THE NEW WORLD AND JOHN SMITH’S BOOK 5
Thecomparison of the film NewWorldand John Smith’s book TheGeneral Histoire of Virginia, and the summer isles
Thecomparison of the film NewWorldand John Smith’s book TheGeneral History of Virginia, and the summer isles
Briefanalysis of the authors and film events
Themovie, The New World is mostly inspired by historical figures such asCaptain John Smith and Pocahontas. As the film starts, Pocahontas, a12-year old girl who is very audacious and high spirited is depictedto be viewing the arrival and docking of three ships. Pocahontas’father is Chief Powhatan who is very powerful in the area. The shipshave docked to deliver Captain John Smith who is under arrest and isfacing a death penalty due to his seditious statements. From thefilm, Captain John Smith is freed by Captain Newport Christopher andtasked with executing various expedition activities. However, theexpedition activities are hampered by shortages of importantsupplies, strange diseases, and famine forcing the crew led byCaptain John Smith to seek for more supplies and possible trade withthe local community.
Inthe course of the expedition activities, Smith is captured by theNative American local community but is later saved by Pocahontas.Smith is slowly integrated into the ways of the community and isobliged to learn the new ways of the natives. In the process ofintegration and assimilation, Captain Smith falls in love withPocahontas, and this angers her father, Chief Powhatan. Consequently,Chief Powhatan issues an order demanding that every capturedEnglishman should be allowed to return when their ships arrive. Outof love and humility, Pocahontas secretly supplies the crew withfood, water, and clothes against her father’s wishes and isultimately banished from the tribe. Pocahontas later convert toChristianity and accept other British ways of life and traditions.
Similarly,the book General History of Virginia, New-England and the SummerIsles starts with an explicit narration of the capture of CaptainSmith by the Algonquin Indians (Smith & Smith, 2006). In thebook, Smith is also rescued by Pocahontas from being slain alongRiver Chickahominy. According to the book, the capture of CaptainSmith and the crew takes place after their canoe failed to navigate asection of the river forcing them to trek. The book further depictsPocahontas to be supplying the crew with food and other criticalsupplies.
Universalthemes, conflicts, and climaxes
Overall,the two literary illustrations the film and the book chapter analysisexplicitly describe various life events of Captain Smith who is aBritish Voyager and missionary expediting the Native Americansocieties. The two literary accounts further represent variousuniversal themes, conflicts, and climaxes. For instance, the idea oflove is very evident in the movie and the book from Captain Smith’srelation with Pocahontas (Smith & Smith, 2006).
Inthe book, as a sign of deep and intense love, Pocahontas offers herhead to be smashed together with Smith with the aim of saving him.Another important universal theme portrayed in the film and book isChristianity religion. In both literary accounts, the expedition crewis painted as Christian missionaries whose primary message is that ofpeaceful coexistence and harmony (Smith & Smith, 2006).Christianity as a theme is further evident when Pocahontas isconverted to Christian ways of life and subjective beliefs. BothSmith and Pocahontas are portrayed in both the film and book as veryspiritual from the way they regularly pray when faced with varioussituations that are challenging.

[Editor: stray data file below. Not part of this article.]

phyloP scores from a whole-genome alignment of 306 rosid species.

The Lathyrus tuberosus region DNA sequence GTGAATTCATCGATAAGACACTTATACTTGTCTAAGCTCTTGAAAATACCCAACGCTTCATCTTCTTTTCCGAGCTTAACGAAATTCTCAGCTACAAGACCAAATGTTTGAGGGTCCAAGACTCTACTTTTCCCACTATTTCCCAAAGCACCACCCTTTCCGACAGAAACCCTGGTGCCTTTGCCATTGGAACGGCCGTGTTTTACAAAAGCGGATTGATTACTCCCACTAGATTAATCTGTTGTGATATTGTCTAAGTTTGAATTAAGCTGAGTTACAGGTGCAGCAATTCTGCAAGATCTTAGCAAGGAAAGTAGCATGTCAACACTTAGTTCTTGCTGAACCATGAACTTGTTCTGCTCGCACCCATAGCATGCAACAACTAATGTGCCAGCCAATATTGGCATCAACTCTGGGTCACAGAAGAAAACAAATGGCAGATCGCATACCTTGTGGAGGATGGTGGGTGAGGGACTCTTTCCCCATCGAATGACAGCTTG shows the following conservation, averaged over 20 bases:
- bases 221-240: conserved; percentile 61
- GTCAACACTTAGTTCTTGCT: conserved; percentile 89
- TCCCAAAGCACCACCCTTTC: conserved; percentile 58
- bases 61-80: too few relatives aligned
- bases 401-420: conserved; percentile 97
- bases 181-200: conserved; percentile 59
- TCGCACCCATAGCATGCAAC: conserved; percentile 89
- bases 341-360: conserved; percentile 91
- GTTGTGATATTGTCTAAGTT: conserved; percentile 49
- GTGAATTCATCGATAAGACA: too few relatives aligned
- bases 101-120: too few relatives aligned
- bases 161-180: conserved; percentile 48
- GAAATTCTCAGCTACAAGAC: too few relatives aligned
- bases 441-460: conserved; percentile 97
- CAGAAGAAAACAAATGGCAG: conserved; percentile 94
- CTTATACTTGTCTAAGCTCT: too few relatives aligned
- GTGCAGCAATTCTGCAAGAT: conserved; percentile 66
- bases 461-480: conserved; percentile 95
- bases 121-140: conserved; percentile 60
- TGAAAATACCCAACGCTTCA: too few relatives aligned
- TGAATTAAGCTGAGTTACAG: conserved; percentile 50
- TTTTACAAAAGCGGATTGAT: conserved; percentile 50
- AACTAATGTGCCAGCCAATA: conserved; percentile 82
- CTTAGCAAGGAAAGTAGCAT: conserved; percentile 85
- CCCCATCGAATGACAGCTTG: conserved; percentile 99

Captivityis also another universal theme that is evident from both literaryaccounts. For instance, in both accounts, Smith is captured onseparate occasions due to his perceived rebellious attitude towardsthe state (Smith & Smith, 2006). Similarly, Smith and the creware taken into captivity by Chief Powhatan as they walk along RiverChickahominy. The theme of death is also depicted when Pocahontas wasinformed that Smith is dead leaving her utterly distressed andmiserable. Additionally, the eventual death of Pocahontas leaves JohnRolfe and the son completely shattered. Death as a theme in the twoliterary accounts aims at illustrating the impact of death in asocial system (Smith & Smith, 2006).
Thecentral conflict from both literary accounts is captured from whenafter being misinformed that Smith is dead, Pocahontas decides tomarry John Rolfe (Smith & Smith, 2006). John Rolfe is Smith’srival who also plays a significant role in the formation of Jamestownand Virginia. Similarly, the information on how and why the shipscarrying Captain Smith docked is conflicting. A great climax to boththe film and the reading is when Pocahontas decides to offer her headto be chopped together with Smith as a show of love.
Theaccomplishment of the purpose of both the film and the reading
Thefilm and the text accomplish its primary goal which is to expresspertinent information about the formation and development of Virginiaand Jamestown (Smith & Smith, 2006). Correspondingly, both thefilm and the reading aimed at illustrating how the Native Americansand European explorers and missionaries related. The two accountsfurther ascertain the start and spread of Christianity religion inAmerica. However, the message is clearly portrayed in the film withevery scene comprehensively covered and analyzed (Smith & Smith,2006). The movie is also easier to comprehend with the visual andaudio features compared to the reading which is undeniably hard toconceptualize.
Smith,J., & Smith, J. (2006). Thegenerall historie of Virginia, New-England, & the Summer Isles.Bedford, MA: Applewood Books.